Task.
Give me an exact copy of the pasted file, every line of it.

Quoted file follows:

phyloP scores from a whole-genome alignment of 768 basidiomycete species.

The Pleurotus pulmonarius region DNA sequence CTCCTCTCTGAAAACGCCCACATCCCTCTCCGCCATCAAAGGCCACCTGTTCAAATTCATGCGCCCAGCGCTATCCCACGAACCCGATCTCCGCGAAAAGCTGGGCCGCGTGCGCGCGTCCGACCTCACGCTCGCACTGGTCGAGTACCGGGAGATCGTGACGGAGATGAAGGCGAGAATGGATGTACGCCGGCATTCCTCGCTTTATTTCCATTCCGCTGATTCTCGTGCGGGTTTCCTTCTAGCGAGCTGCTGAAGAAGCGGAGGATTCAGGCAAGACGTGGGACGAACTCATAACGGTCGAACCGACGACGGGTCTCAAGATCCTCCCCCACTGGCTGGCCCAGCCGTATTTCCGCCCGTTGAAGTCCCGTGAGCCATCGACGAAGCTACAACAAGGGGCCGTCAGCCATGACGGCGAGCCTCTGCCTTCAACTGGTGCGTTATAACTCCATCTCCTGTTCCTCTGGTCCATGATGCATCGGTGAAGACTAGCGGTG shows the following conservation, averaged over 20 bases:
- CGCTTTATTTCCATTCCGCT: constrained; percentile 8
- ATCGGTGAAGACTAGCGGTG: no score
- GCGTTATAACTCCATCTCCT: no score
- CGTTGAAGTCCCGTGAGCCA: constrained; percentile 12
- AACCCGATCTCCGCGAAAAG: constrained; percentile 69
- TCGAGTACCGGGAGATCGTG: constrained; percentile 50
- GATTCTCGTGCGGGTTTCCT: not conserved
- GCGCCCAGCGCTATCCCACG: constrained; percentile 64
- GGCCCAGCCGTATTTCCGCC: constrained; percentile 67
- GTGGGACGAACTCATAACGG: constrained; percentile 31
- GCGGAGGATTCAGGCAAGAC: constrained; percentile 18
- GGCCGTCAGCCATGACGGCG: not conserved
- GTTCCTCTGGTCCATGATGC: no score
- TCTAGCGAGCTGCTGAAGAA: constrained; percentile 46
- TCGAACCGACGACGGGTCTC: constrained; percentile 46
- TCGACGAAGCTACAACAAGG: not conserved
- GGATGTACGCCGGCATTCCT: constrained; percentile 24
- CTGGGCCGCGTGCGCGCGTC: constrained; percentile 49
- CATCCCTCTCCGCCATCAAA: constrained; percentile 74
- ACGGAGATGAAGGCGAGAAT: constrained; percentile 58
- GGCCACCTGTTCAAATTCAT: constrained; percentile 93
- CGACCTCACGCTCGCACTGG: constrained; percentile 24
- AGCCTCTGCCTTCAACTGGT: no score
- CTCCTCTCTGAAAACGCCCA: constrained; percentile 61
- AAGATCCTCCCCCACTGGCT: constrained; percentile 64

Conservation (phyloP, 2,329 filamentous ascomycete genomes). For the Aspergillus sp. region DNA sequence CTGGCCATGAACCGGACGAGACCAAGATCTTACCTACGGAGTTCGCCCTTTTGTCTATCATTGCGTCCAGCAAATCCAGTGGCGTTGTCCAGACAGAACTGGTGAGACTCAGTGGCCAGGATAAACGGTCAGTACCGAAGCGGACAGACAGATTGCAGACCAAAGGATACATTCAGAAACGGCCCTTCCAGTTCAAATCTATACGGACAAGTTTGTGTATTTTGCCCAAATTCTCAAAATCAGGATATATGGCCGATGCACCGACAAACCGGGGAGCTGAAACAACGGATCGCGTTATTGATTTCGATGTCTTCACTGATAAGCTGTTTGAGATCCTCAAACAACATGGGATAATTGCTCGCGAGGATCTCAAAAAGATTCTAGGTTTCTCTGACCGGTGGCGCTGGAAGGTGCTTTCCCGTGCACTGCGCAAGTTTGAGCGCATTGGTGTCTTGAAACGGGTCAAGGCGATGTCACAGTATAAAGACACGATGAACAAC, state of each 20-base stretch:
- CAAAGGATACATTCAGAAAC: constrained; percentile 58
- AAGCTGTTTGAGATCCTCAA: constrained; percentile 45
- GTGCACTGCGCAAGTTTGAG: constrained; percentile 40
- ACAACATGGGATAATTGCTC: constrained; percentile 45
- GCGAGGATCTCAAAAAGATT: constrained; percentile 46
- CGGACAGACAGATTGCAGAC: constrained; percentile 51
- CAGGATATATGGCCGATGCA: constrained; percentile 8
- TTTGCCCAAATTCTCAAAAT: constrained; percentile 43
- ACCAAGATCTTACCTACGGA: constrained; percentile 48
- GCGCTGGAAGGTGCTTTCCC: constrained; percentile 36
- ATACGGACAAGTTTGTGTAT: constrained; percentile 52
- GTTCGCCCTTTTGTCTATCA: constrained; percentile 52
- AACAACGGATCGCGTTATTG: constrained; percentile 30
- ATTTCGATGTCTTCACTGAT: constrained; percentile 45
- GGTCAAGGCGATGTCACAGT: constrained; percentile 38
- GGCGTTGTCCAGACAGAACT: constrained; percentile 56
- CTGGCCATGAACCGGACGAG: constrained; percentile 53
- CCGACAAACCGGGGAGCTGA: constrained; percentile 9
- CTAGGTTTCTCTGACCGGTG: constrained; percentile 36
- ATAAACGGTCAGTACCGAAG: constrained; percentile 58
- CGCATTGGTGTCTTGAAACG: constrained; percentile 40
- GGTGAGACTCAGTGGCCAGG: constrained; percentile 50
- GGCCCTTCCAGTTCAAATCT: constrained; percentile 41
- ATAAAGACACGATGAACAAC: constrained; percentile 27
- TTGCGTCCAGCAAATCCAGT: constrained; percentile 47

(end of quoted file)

phyloP scores from a whole-genome alignment of 768 basidiomycete species.

The Pleurotus pulmonarius region DNA sequence CTCCTCTCTGAAAACGCCCACATCCCTCTCCGCCATCAAAGGCCACCTGTTCAAATTCATGCGCCCAGCGCTATCCCACGAACCCGATCTCCGCGAAAAGCTGGGCCGCGTGCGCGCGTCCGACCTCACGCTCGCACTGGTCGAGTACCGGGAGATCGTGACGGAGATGAAGGCGAGAATGGATGTACGCCGGCATTCCTCGCTTTATTTCCATTCCGCTGATTCTCGTGCGGGTTTCCTTCTAGCGAGCTGCTGAAGAAGCGGAGGATTCAGGCAAGACGTGGGACGAACTCATAACGGTCGAACCGACGACGGGTCTCAAGATCCTCCCCCACTGGCTGGCCCAGCCGTATTTCCGCCCGTTGAAGTCCCGTGAGCCATCGACGAAGCTACAACAAGGGGCCGTCAGCCATGACGGCGAGCCTCTGCCTTCAACTGGTGCGTTATAACTCCATCTCCTGTTCCTCTGGTCCATGATGCATCGGTGAAGACTAGCGGTG shows the following conservation, averaged over 20 bases:
- CGCTTTATTTCCATTCCGCT: constrained; percentile 8
- ATCGGTGAAGACTAGCGGTG: no score
- GCGTTATAACTCCATCTCCT: no score
- CGTTGAAGTCCCGTGAGCCA: constrained; percentile 12
- AACCCGATCTCCGCGAAAAG: constrained; percentile 69
- TCGAGTACCGGGAGATCGTG: constrained; percentile 50
- GATTCTCGTGCGGGTTTCCT: not conserved
- GCGCCCAGCGCTATCCCACG: constrained; percentile 64
- GGCCCAGCCGTATTTCCGCC: constrained; percentile 67
- GTGGGACGAACTCATAACGG: constrained; percentile 31
- GCGGAGGATTCAGGCAAGAC: constrained; percentile 18
- GGCCGTCAGCCATGACGGCG: not conserved
- GTTCCTCTGGTCCATGATGC: no score
- TCTAGCGAGCTGCTGAAGAA: constrained; percentile 46
- TCGAACCGACGACGGGTCTC: constrained; percentile 46
- TCGACGAAGCTACAACAAGG: not conserved
- GGATGTACGCCGGCATTCCT: constrained; percentile 24
- CTGGGCCGCGTGCGCGCGTC: constrained; percentile 49
- CATCCCTCTCCGCCATCAAA: constrained; percentile 74
- ACGGAGATGAAGGCGAGAAT: constrained; percentile 58
- GGCCACCTGTTCAAATTCAT: constrained; percentile 93
- CGACCTCACGCTCGCACTGG: constrained; percentile 24
- AGCCTCTGCCTTCAACTGGT: no score
- CTCCTCTCTGAAAACGCCCA: constrained; percentile 61
- AAGATCCTCCCCCACTGGCT: constrained; percentile 64

Conservation (phyloP, 2,329 filamentous ascomycete genomes). For the Aspergillus sp. region DNA sequence CTGGCCATGAACCGGACGAGACCAAGATCTTACCTACGGAGTTCGCCCTTTTGTCTATCATTGCGTCCAGCAAATCCAGTGGCGTTGTCCAGACAGAACTGGTGAGACTCAGTGGCCAGGATAAACGGTCAGTACCGAAGCGGACAGACAGATTGCAGACCAAAGGATACATTCAGAAACGGCCCTTCCAGTTCAAATCTATACGGACAAGTTTGTGTATTTTGCCCAAATTCTCAAAATCAGGATATATGGCCGATGCACCGACAAACCGGGGAGCTGAAACAACGGATCGCGTTATTGATTTCGATGTCTTCACTGATAAGCTGTTTGAGATCCTCAAACAACATGGGATAATTGCTCGCGAGGATCTCAAAAAGATTCTAGGTTTCTCTGACCGGTGGCGCTGGAAGGTGCTTTCCCGTGCACTGCGCAAGTTTGAGCGCATTGGTGTCTTGAAACGGGTCAAGGCGATGTCACAGTATAAAGACACGATGAACAAC, state of each 20-base stretch:
- CAAAGGATACATTCAGAAAC: constrained; percentile 58
- AAGCTGTTTGAGATCCTCAA: constrained; percentile 45
- GTGCACTGCGCAAGTTTGAG: constrained; percentile 40
- ACAACATGGGATAATTGCTC: constrained; percentile 45
- GCGAGGATCTCAAAAAGATT: constrained; percentile 46
- CGGACAGACAGATTGCAGAC: constrained; percentile 51
- CAGGATATATGGCCGATGCA: constrained; percentile 8
- TTTGCCCAAATTCTCAAAAT: constrained; percentile 43
- ACCAAGATCTTACCTACGGA: constrained; percentile 48
- GCGCTGGAAGGTGCTTTCCC: constrained; percentile 36
- ATACGGACAAGTTTGTGTAT: constrained; percentile 52
- GTTCGCCCTTTTGTCTATCA: constrained; percentile 52
- AACAACGGATCGCGTTATTG: constrained; percentile 30
- ATTTCGATGTCTTCACTGAT: constrained; percentile 45
- GGTCAAGGCGATGTCACAGT: constrained; percentile 38
- GGCGTTGTCCAGACAGAACT: constrained; percentile 56
- CTGGCCATGAACCGGACGAG: constrained; percentile 53
- CCGACAAACCGGGGAGCTGA: constrained; percentile 9
- CTAGGTTTCTCTGACCGGTG: constrained; percentile 36
- ATAAACGGTCAGTACCGAAG: constrained; percentile 58
- CGCATTGGTGTCTTGAAACG: constrained; percentile 40
- GGTGAGACTCAGTGGCCAGG: constrained; percentile 50
- GGCCCTTCCAGTTCAAATCT: constrained; percentile 41
- ATAAAGACACGATGAACAAC: constrained; percentile 27
- TTGCGTCCAGCAAATCCAGT: constrained; percentile 47